I like Amazon.com but I don't like more and more restrictions added to our purchasing process. I have Red Card and I will check twice before place an order for small item (price) By now I have Student prime which is free for six months. Later I'll see.
Good colum.

Lindsay Sakraida (DealNews)
@RenMan Ha, yeah that's true, I've had small things shipped separately like that too... I'm sure it has something to do with where everything is stored in their warehouses, but still.
What's really dumb is that if I order $24.50 worth of items, I search around for a 50 cent item to bag free shipping. Twice Amazon sent the sub $1 items separately. They have to do extra work to find and pack the item, and if they send it separately, it costs them more than the item is worth.

Why not just let me pay the extra 50 cents as a free shipping qualifying fee, and we'd both be better off. I sure would like to hear other people's comments on this as well as Amazon's.
Lindsay Sakraida (DealNews)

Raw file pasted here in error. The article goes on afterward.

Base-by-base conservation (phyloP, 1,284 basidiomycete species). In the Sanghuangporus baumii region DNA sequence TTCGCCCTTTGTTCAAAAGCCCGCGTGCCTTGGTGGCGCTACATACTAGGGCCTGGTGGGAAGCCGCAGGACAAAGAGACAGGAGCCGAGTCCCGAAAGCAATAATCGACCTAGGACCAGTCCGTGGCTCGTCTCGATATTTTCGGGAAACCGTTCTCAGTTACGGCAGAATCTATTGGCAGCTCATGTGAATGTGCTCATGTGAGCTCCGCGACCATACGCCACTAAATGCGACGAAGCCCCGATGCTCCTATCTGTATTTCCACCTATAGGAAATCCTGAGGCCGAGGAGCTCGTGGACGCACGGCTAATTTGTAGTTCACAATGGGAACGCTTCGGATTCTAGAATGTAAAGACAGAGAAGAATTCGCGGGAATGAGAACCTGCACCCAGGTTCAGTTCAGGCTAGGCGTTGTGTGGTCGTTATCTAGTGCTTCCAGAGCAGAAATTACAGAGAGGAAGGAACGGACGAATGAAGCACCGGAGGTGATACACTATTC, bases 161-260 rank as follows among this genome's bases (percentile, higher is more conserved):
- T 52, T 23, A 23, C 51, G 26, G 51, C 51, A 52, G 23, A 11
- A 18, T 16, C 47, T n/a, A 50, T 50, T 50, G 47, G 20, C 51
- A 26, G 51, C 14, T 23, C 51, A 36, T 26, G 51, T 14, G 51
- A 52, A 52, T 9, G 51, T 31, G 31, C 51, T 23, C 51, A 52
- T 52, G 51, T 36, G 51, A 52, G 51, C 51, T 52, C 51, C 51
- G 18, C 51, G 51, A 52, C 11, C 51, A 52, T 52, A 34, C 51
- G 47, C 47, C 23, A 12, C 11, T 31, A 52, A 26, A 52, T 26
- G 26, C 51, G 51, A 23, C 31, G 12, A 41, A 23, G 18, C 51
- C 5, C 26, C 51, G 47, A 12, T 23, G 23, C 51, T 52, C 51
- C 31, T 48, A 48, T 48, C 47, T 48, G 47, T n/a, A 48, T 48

@Witchboard From experience, Prime shipping is DEFINITELY faster. I think they have to be consistent about that if they expect people to pay for the subscription. Sometimes you get your order the next day even.
I'm not a Amazon Prime member and typically go for the previous $25 free shipping. The increase by $10 is somewhat of an annoyance, but I always have smaller priced items in my wish list I can always add to bump it up to receive free shipping. What's more annoying to me is my last two orders with free super saver shipping have taken a week to ship on items in stock. Not a week to arrive, a week before it gets shipped, plus the shipping time. I don't know if Prime shipping is faster and I may try the 30 day trial on my next order to check it out.
Glad I have a Prime account!
I'll be shopping on Target.com more. Free shipping with my RedCard!
Greg the Gruesome
I almost never buy anything from Amazon that's not a deal I saw on DealNews. If DealNews says that Amazon has the lowest price, even with shipping added, on something I like, I'll consider buying it.